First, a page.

A commemorative postage stamp on Purushottam Laxman Deshpande (“Pu. La.”), a Marathi writer and humorist :
Issued by India
Issued on Jun 16, 2002
Issued for : The Department of Posts is happy to release a commemorative postage stamp in memory of P.L. Deshpande, accompanied by a First day Cover, both of which attempt to capture the varied talents and moods of “Pu. La.”
Stamp & FDC : Sankha Samanta (Based on material furnished by the P.L. Deshpande Foundation)
Cancellation : Alka Sharma
Type : First Day Cover
Colour : Four Colour
Denomination : 400 Paise
Overall size : 3.34 x 2.88 cms.
Printing size : 3.34 x 2.88 cms.
Perforation : 13.5 x 13.5
Paper : Matt Chromo
Stamps Printed : 0.4 million
Number per issue sheet : 48
Printing Process : Photo Offset
Printer : Calcutta Security Printers Ltd.
Name : Purushottam Lakshman Deshpande
Born on Nov 8, 1919 at Mumbai, India
Died on Jun 12, 2000 at Pune, Maharashtra, India
- P.L. Deshpande (1919-2000) – popularly known as his Marathi initials as “Pu. La.” – strode the cultural firmament of Maharashtra like a colossus for five decades. A multi-faceted genius, he made enormous contributions to the fields of literature, music, drama and films. He was also a philanthropist.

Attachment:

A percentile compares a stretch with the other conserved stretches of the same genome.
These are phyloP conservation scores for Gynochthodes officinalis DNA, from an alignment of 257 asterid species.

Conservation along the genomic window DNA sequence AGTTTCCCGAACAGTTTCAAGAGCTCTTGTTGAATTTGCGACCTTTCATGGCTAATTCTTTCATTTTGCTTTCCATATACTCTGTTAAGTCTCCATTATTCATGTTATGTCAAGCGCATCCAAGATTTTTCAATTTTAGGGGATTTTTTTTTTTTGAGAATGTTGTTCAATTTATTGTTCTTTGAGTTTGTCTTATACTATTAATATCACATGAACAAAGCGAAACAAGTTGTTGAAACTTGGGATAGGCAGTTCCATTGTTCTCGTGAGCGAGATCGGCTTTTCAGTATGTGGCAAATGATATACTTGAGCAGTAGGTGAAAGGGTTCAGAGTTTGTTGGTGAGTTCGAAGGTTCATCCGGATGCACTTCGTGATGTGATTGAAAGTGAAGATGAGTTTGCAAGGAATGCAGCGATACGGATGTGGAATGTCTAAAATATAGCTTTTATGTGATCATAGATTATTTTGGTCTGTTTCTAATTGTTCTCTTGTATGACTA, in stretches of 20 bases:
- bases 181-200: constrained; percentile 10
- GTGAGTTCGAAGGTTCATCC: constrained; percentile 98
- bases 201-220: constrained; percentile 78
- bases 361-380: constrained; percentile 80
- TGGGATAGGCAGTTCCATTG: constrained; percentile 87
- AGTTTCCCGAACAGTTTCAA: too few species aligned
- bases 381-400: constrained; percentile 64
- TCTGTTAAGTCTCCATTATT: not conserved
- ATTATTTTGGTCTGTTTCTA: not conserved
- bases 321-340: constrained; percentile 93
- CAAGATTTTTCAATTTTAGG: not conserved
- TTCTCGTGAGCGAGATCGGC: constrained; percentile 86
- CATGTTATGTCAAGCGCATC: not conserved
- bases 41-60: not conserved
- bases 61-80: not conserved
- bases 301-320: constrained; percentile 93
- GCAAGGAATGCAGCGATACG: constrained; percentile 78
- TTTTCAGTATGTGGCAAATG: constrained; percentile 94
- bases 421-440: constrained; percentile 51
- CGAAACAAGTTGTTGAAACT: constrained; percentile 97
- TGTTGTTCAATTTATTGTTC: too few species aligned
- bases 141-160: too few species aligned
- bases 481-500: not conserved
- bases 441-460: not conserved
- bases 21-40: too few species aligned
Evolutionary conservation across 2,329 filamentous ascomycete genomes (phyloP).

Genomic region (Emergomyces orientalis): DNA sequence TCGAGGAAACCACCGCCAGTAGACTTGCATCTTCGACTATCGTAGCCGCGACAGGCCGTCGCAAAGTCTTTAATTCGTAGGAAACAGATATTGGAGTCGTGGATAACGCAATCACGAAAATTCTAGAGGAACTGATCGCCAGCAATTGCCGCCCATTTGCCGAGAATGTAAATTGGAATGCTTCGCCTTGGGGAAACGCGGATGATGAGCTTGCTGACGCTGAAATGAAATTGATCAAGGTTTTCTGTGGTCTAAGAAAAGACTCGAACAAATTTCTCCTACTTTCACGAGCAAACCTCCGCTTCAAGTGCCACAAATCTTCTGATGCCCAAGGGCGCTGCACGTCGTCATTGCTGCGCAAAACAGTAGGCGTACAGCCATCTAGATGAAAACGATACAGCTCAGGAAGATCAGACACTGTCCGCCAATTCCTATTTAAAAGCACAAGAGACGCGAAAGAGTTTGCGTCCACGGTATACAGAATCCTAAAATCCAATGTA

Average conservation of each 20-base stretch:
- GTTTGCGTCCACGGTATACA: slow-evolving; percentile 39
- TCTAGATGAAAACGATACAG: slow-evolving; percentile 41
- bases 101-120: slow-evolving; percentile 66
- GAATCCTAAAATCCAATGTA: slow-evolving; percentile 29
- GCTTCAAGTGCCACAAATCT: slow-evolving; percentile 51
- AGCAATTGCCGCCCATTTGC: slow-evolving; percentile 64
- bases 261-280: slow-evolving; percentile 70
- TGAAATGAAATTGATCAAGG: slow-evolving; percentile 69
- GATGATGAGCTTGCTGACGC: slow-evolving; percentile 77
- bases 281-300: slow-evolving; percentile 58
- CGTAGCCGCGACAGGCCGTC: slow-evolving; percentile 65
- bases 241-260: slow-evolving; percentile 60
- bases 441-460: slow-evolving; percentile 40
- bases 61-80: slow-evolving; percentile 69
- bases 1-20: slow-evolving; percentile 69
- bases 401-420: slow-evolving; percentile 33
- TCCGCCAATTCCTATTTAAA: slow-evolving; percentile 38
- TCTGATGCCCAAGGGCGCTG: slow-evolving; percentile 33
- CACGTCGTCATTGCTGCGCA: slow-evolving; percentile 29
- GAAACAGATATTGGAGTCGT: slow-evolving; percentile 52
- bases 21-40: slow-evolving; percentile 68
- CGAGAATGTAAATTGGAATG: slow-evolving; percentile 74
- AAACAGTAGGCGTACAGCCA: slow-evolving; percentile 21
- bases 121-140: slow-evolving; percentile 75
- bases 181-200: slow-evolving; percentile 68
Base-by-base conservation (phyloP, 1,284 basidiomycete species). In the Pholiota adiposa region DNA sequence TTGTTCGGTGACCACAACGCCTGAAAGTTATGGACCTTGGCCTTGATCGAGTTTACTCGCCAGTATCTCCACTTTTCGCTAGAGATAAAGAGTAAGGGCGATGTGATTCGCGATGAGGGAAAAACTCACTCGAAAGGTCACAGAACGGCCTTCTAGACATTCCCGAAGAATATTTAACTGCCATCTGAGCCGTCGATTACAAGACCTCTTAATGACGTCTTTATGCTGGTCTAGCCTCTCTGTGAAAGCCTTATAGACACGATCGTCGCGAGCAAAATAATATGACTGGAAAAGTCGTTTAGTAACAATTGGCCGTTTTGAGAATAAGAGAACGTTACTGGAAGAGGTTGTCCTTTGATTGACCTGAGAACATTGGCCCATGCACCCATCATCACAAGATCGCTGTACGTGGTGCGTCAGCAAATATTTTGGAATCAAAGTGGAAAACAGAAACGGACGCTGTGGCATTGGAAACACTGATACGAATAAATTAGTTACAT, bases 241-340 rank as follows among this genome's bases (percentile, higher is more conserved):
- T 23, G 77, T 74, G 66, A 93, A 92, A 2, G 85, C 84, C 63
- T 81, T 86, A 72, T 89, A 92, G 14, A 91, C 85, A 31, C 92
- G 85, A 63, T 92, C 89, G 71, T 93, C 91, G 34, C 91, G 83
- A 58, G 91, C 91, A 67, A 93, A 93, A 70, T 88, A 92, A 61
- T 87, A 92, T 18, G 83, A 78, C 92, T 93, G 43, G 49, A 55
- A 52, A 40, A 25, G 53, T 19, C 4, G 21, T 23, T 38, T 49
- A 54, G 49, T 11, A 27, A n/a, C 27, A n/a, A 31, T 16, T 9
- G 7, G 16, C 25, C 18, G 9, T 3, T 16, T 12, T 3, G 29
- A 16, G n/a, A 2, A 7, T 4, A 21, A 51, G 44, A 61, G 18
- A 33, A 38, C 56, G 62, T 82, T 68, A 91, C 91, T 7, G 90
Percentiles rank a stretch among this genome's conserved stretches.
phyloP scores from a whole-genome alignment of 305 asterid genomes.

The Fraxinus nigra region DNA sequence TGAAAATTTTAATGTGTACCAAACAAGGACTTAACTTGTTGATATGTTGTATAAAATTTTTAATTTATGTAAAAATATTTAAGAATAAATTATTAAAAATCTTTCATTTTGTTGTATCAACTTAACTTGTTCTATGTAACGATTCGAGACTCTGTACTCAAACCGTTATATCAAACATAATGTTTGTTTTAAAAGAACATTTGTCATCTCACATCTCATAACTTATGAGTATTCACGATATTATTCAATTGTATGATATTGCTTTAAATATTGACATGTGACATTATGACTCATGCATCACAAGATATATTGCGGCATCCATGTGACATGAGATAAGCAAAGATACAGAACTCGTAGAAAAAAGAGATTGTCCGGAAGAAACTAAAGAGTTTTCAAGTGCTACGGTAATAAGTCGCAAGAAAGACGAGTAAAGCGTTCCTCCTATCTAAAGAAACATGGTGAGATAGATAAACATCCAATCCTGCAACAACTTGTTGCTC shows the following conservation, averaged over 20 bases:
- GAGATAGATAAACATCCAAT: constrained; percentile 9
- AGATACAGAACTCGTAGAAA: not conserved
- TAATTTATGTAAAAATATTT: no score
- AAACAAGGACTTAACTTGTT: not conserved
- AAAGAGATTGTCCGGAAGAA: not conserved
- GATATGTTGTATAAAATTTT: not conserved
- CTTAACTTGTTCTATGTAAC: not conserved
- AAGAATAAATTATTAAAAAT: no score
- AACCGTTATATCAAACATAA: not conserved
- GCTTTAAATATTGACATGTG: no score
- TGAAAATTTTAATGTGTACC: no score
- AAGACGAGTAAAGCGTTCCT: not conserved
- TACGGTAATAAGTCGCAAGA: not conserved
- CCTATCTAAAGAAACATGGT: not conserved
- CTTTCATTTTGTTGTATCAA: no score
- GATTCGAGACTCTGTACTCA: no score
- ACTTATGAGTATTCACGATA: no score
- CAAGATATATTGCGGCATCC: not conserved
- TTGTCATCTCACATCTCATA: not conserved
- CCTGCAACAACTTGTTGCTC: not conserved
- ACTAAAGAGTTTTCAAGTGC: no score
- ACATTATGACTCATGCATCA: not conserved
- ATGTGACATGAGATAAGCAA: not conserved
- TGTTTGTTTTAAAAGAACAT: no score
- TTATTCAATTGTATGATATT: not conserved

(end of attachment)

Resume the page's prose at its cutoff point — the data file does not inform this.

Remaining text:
- The period immediately before and after the end of the Second World War saw a creative resurgence in Marathi literature. “Pu. La.” was a product of this period. Endowed with immense talent to sing as well as play the harmonium, he was also a good actor and fantastic speaker. As a writer, he was blessed with fluency and a rare sense of humour.
- Though “Pu. La.” preferred to call himself a performer, he handled many genres with mastery. He made films like Gulacha Ganapati and Devbappa and wrote plays like Tuzhe ahe Tuzhepashi. He presented wholesome entertainers like Waryawarchi Warat, Vyakti ani Valli, the collection of sensitive pen sketches of ordinary people, earned him the Sahitya Academy Award. Tee Phoolrani and Teen Paishacha Tamasha were two adoptions from Shaw’s ‘Pygmalion’ and Brecht’s ‘Three Penny Opera’, transformed amazingly into Marathi as if they have sprouted from the Marathi soil itself. His travelogues were also sensitively written, in which people of distant lands were portrayed as human beings with all their idiosyncrasies. He translated the Prison Diary of Jai Prakash Narayan into Marathi.
- In the Marathi world of art, “Pu. La.” was nothing less than a legend. He helped an entire generation of Maharashtrians to shape their sensibilities through his writings and performances. He is particularly remembered for bringing humour into the everyday life of the common people through his works. His brand of humour was never malicious; it only tickled the person being made fun off.
- Text : Based on material furnished by the sponsors.
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